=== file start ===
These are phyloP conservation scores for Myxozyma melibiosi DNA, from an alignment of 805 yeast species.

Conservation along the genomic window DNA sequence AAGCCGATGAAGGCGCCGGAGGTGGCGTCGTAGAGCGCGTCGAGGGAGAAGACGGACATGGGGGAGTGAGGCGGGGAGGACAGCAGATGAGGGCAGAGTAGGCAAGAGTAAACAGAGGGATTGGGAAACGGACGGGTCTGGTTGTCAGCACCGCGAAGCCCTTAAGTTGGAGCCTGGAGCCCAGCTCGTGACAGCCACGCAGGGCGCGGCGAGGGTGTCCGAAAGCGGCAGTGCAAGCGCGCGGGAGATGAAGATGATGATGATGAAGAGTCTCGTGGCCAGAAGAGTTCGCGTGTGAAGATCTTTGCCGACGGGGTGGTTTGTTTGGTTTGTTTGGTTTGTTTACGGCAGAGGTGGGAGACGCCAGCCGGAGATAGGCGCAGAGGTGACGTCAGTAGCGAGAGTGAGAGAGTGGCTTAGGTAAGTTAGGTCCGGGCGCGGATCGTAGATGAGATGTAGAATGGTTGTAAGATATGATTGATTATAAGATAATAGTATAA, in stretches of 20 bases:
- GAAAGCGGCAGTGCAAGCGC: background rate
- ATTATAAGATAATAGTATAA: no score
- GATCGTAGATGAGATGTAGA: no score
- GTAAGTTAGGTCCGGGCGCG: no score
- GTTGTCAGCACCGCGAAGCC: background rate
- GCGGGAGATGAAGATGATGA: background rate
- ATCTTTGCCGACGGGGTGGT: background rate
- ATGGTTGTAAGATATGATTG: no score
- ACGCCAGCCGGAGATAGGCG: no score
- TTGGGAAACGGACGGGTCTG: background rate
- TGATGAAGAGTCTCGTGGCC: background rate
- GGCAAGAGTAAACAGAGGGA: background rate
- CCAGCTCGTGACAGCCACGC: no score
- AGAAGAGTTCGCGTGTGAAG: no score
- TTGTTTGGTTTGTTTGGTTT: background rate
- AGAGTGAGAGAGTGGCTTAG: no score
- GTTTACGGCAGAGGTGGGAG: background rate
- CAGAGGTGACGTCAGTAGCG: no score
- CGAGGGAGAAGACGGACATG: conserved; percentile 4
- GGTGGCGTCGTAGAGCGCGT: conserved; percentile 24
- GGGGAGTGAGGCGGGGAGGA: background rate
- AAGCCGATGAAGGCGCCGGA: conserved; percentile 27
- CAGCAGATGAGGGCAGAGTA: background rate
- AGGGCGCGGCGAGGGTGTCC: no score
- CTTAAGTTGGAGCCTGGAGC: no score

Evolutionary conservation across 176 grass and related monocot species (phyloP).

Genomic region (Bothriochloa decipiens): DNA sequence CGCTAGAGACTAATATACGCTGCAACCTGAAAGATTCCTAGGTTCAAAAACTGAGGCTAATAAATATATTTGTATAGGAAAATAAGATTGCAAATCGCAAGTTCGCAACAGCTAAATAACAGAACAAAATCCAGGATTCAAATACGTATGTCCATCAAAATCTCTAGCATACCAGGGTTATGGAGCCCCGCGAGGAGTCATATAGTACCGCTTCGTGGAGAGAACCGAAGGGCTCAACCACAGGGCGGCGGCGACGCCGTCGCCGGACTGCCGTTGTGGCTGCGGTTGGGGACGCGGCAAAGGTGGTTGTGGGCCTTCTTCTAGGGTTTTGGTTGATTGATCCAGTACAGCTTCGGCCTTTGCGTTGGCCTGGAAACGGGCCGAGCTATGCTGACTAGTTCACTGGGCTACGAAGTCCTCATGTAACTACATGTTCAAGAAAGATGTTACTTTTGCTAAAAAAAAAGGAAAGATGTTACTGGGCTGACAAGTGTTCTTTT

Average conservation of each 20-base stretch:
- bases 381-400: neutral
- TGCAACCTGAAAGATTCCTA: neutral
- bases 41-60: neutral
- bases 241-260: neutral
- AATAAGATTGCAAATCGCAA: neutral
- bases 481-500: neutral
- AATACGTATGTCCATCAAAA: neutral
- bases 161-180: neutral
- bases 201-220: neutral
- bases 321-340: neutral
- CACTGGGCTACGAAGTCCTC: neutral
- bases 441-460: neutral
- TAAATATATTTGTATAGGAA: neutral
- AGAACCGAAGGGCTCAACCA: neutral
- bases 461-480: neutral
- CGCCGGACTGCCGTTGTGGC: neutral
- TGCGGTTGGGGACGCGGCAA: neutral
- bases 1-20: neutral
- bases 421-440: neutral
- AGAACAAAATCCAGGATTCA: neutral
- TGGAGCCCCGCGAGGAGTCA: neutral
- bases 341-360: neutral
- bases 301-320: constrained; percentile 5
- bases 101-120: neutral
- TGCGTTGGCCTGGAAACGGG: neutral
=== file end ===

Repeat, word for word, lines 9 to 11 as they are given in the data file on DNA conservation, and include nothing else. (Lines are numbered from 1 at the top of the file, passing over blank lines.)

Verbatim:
- ATCTTTGCCGACGGGGTGGT: background rate
- ATGGTTGTAAGATATGATTG: no score
- ACGCCAGCCGGAGATAGGCG: no score